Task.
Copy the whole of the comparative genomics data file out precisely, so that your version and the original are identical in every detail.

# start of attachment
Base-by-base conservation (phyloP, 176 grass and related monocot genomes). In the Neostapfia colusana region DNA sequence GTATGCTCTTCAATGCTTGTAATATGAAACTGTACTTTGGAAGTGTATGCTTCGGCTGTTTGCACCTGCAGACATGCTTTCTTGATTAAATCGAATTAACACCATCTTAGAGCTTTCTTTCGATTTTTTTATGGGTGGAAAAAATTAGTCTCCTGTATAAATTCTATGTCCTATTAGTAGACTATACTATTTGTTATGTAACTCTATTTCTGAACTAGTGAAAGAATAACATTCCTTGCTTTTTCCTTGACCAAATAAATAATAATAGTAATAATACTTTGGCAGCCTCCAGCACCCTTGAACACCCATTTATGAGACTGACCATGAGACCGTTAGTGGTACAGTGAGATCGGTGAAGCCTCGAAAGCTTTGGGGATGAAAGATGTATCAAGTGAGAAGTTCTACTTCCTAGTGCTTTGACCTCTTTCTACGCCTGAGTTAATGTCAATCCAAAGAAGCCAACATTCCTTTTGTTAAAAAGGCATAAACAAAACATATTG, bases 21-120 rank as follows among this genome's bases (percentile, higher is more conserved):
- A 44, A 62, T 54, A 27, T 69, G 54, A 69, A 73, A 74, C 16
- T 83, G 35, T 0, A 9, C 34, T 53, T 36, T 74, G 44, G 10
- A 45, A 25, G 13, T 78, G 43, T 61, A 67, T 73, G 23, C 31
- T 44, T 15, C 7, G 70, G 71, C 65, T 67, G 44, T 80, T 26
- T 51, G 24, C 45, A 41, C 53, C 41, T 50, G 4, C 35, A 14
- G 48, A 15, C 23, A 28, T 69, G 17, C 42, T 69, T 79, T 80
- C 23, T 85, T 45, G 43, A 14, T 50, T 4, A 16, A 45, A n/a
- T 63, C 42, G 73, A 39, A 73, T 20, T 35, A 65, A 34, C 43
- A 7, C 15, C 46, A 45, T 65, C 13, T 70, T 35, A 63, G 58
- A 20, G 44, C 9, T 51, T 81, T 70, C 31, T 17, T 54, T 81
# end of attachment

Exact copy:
Base-by-base conservation (phyloP, 176 grass and related monocot genomes). In the Neostapfia colusana region DNA sequence GTATGCTCTTCAATGCTTGTAATATGAAACTGTACTTTGGAAGTGTATGCTTCGGCTGTTTGCACCTGCAGACATGCTTTCTTGATTAAATCGAATTAACACCATCTTAGAGCTTTCTTTCGATTTTTTTATGGGTGGAAAAAATTAGTCTCCTGTATAAATTCTATGTCCTATTAGTAGACTATACTATTTGTTATGTAACTCTATTTCTGAACTAGTGAAAGAATAACATTCCTTGCTTTTTCCTTGACCAAATAAATAATAATAGTAATAATACTTTGGCAGCCTCCAGCACCCTTGAACACCCATTTATGAGACTGACCATGAGACCGTTAGTGGTACAGTGAGATCGGTGAAGCCTCGAAAGCTTTGGGGATGAAAGATGTATCAAGTGAGAAGTTCTACTTCCTAGTGCTTTGACCTCTTTCTACGCCTGAGTTAATGTCAATCCAAAGAAGCCAACATTCCTTTTGTTAAAAAGGCATAAACAAAACATATTG, bases 21-120 rank as follows among this genome's bases (percentile, higher is more conserved):
- A 44, A 62, T 54, A 27, T 69, G 54, A 69, A 73, A 74, C 16
- T 83, G 35, T 0, A 9, C 34, T 53, T 36, T 74, G 44, G 10
- A 45, A 25, G 13, T 78, G 43, T 61, A 67, T 73, G 23, C 31
- T 44, T 15, C 7, G 70, G 71, C 65, T 67, G 44, T 80, T 26
- T 51, G 24, C 45, A 41, C 53, C 41, T 50, G 4, C 35, A 14
- G 48, A 15, C 23, A 28, T 69, G 17, C 42, T 69, T 79, T 80
- C 23, T 85, T 45, G 43, A 14, T 50, T 4, A 16, A 45, A n/a
- T 63, C 42, G 73, A 39, A 73, T 20, T 35, A 65, A 34, C 43
- A 7, C 15, C 46, A 45, T 65, C 13, T 70, T 35, A 63, G 58
- A 20, G 44, C 9, T 51, T 81, T 70, C 31, T 17, T 54, T 81